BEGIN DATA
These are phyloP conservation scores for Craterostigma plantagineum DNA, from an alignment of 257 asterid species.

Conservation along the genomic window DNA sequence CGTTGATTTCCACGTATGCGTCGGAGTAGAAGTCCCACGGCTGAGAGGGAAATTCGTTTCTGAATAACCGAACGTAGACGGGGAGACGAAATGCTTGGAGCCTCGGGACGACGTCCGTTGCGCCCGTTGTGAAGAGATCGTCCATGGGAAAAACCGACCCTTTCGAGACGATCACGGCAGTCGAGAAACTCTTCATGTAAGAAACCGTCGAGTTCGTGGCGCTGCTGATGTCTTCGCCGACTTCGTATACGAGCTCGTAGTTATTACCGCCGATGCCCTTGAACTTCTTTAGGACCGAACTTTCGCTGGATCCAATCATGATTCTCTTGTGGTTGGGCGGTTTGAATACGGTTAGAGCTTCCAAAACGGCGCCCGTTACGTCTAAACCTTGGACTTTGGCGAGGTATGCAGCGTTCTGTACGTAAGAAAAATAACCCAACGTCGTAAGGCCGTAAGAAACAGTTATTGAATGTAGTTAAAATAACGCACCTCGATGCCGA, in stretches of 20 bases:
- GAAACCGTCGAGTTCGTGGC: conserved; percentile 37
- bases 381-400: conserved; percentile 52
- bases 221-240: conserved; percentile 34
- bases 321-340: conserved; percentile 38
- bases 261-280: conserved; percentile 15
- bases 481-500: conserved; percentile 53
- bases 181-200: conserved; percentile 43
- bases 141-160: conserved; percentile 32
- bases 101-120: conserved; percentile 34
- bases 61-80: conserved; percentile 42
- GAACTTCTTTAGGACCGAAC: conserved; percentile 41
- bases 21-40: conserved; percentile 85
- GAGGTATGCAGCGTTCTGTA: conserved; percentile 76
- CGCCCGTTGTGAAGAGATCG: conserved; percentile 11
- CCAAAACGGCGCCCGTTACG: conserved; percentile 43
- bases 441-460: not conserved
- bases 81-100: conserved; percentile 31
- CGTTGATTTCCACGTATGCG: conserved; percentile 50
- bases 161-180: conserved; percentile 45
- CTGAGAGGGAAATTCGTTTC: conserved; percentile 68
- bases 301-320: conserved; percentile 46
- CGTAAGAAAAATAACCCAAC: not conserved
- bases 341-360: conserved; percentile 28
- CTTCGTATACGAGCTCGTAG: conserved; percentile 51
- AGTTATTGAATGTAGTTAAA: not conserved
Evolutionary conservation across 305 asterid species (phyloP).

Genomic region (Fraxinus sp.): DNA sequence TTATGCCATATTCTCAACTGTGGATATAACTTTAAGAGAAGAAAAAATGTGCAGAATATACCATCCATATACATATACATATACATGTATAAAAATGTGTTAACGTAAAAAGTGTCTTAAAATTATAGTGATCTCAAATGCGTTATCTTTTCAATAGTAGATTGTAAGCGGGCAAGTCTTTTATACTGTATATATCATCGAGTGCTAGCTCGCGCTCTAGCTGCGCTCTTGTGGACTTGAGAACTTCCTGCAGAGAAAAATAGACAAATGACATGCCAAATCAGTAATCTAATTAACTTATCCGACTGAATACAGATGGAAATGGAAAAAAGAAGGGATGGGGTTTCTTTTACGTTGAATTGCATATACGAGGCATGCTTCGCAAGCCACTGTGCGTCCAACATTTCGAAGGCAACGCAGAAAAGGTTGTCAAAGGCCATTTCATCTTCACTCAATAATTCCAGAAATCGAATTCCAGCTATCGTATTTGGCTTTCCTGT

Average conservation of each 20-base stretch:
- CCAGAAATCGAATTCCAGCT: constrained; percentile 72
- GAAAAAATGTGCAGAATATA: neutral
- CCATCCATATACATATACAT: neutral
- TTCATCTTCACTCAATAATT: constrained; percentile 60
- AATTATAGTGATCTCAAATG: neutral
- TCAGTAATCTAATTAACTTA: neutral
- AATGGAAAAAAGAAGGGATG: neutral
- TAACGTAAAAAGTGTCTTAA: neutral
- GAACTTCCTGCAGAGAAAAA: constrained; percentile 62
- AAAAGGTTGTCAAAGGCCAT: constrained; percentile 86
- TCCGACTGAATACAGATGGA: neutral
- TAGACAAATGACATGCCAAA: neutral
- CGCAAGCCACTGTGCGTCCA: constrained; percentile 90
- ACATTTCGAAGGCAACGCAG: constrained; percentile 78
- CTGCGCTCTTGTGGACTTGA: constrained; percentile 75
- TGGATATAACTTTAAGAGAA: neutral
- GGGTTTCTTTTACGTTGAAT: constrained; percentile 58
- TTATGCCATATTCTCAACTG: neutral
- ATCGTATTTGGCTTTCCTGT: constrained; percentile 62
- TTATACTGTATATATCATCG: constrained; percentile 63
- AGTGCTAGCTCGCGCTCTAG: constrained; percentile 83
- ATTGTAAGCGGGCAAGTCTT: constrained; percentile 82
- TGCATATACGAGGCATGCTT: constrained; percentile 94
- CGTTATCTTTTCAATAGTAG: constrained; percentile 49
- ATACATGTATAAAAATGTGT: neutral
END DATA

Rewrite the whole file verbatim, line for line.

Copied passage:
These are phyloP conservation scores for Craterostigma plantagineum DNA, from an alignment of 257 asterid species.

Conservation along the genomic window DNA sequence CGTTGATTTCCACGTATGCGTCGGAGTAGAAGTCCCACGGCTGAGAGGGAAATTCGTTTCTGAATAACCGAACGTAGACGGGGAGACGAAATGCTTGGAGCCTCGGGACGACGTCCGTTGCGCCCGTTGTGAAGAGATCGTCCATGGGAAAAACCGACCCTTTCGAGACGATCACGGCAGTCGAGAAACTCTTCATGTAAGAAACCGTCGAGTTCGTGGCGCTGCTGATGTCTTCGCCGACTTCGTATACGAGCTCGTAGTTATTACCGCCGATGCCCTTGAACTTCTTTAGGACCGAACTTTCGCTGGATCCAATCATGATTCTCTTGTGGTTGGGCGGTTTGAATACGGTTAGAGCTTCCAAAACGGCGCCCGTTACGTCTAAACCTTGGACTTTGGCGAGGTATGCAGCGTTCTGTACGTAAGAAAAATAACCCAACGTCGTAAGGCCGTAAGAAACAGTTATTGAATGTAGTTAAAATAACGCACCTCGATGCCGA, in stretches of 20 bases:
- GAAACCGTCGAGTTCGTGGC: conserved; percentile 37
- bases 381-400: conserved; percentile 52
- bases 221-240: conserved; percentile 34
- bases 321-340: conserved; percentile 38
- bases 261-280: conserved; percentile 15
- bases 481-500: conserved; percentile 53
- bases 181-200: conserved; percentile 43
- bases 141-160: conserved; percentile 32
- bases 101-120: conserved; percentile 34
- bases 61-80: conserved; percentile 42
- GAACTTCTTTAGGACCGAAC: conserved; percentile 41
- bases 21-40: conserved; percentile 85
- GAGGTATGCAGCGTTCTGTA: conserved; percentile 76
- CGCCCGTTGTGAAGAGATCG: conserved; percentile 11
- CCAAAACGGCGCCCGTTACG: conserved; percentile 43
- bases 441-460: not conserved
- bases 81-100: conserved; percentile 31
- CGTTGATTTCCACGTATGCG: conserved; percentile 50
- bases 161-180: conserved; percentile 45
- CTGAGAGGGAAATTCGTTTC: conserved; percentile 68
- bases 301-320: conserved; percentile 46
- CGTAAGAAAAATAACCCAAC: not conserved
- bases 341-360: conserved; percentile 28
- CTTCGTATACGAGCTCGTAG: conserved; percentile 51
- AGTTATTGAATGTAGTTAAA: not conserved
Evolutionary conservation across 305 asterid species (phyloP).

Genomic region (Fraxinus sp.): DNA sequence TTATGCCATATTCTCAACTGTGGATATAACTTTAAGAGAAGAAAAAATGTGCAGAATATACCATCCATATACATATACATATACATGTATAAAAATGTGTTAACGTAAAAAGTGTCTTAAAATTATAGTGATCTCAAATGCGTTATCTTTTCAATAGTAGATTGTAAGCGGGCAAGTCTTTTATACTGTATATATCATCGAGTGCTAGCTCGCGCTCTAGCTGCGCTCTTGTGGACTTGAGAACTTCCTGCAGAGAAAAATAGACAAATGACATGCCAAATCAGTAATCTAATTAACTTATCCGACTGAATACAGATGGAAATGGAAAAAAGAAGGGATGGGGTTTCTTTTACGTTGAATTGCATATACGAGGCATGCTTCGCAAGCCACTGTGCGTCCAACATTTCGAAGGCAACGCAGAAAAGGTTGTCAAAGGCCATTTCATCTTCACTCAATAATTCCAGAAATCGAATTCCAGCTATCGTATTTGGCTTTCCTGT

Average conservation of each 20-base stretch:
- CCAGAAATCGAATTCCAGCT: constrained; percentile 72
- GAAAAAATGTGCAGAATATA: neutral
- CCATCCATATACATATACAT: neutral
- TTCATCTTCACTCAATAATT: constrained; percentile 60
- AATTATAGTGATCTCAAATG: neutral
- TCAGTAATCTAATTAACTTA: neutral
- AATGGAAAAAAGAAGGGATG: neutral
- TAACGTAAAAAGTGTCTTAA: neutral
- GAACTTCCTGCAGAGAAAAA: constrained; percentile 62
- AAAAGGTTGTCAAAGGCCAT: constrained; percentile 86
- TCCGACTGAATACAGATGGA: neutral
- TAGACAAATGACATGCCAAA: neutral
- CGCAAGCCACTGTGCGTCCA: constrained; percentile 90
- ACATTTCGAAGGCAACGCAG: constrained; percentile 78
- CTGCGCTCTTGTGGACTTGA: constrained; percentile 75
- TGGATATAACTTTAAGAGAA: neutral
- GGGTTTCTTTTACGTTGAAT: constrained; percentile 58
- TTATGCCATATTCTCAACTG: neutral
- ATCGTATTTGGCTTTCCTGT: constrained; percentile 62
- TTATACTGTATATATCATCG: constrained; percentile 63
- AGTGCTAGCTCGCGCTCTAG: constrained; percentile 83
- ATTGTAAGCGGGCAAGTCTT: constrained; percentile 82
- TGCATATACGAGGCATGCTT: constrained; percentile 94
- CGTTATCTTTTCAATAGTAG: constrained; percentile 49
- ATACATGTATAAAAATGTGT: neutral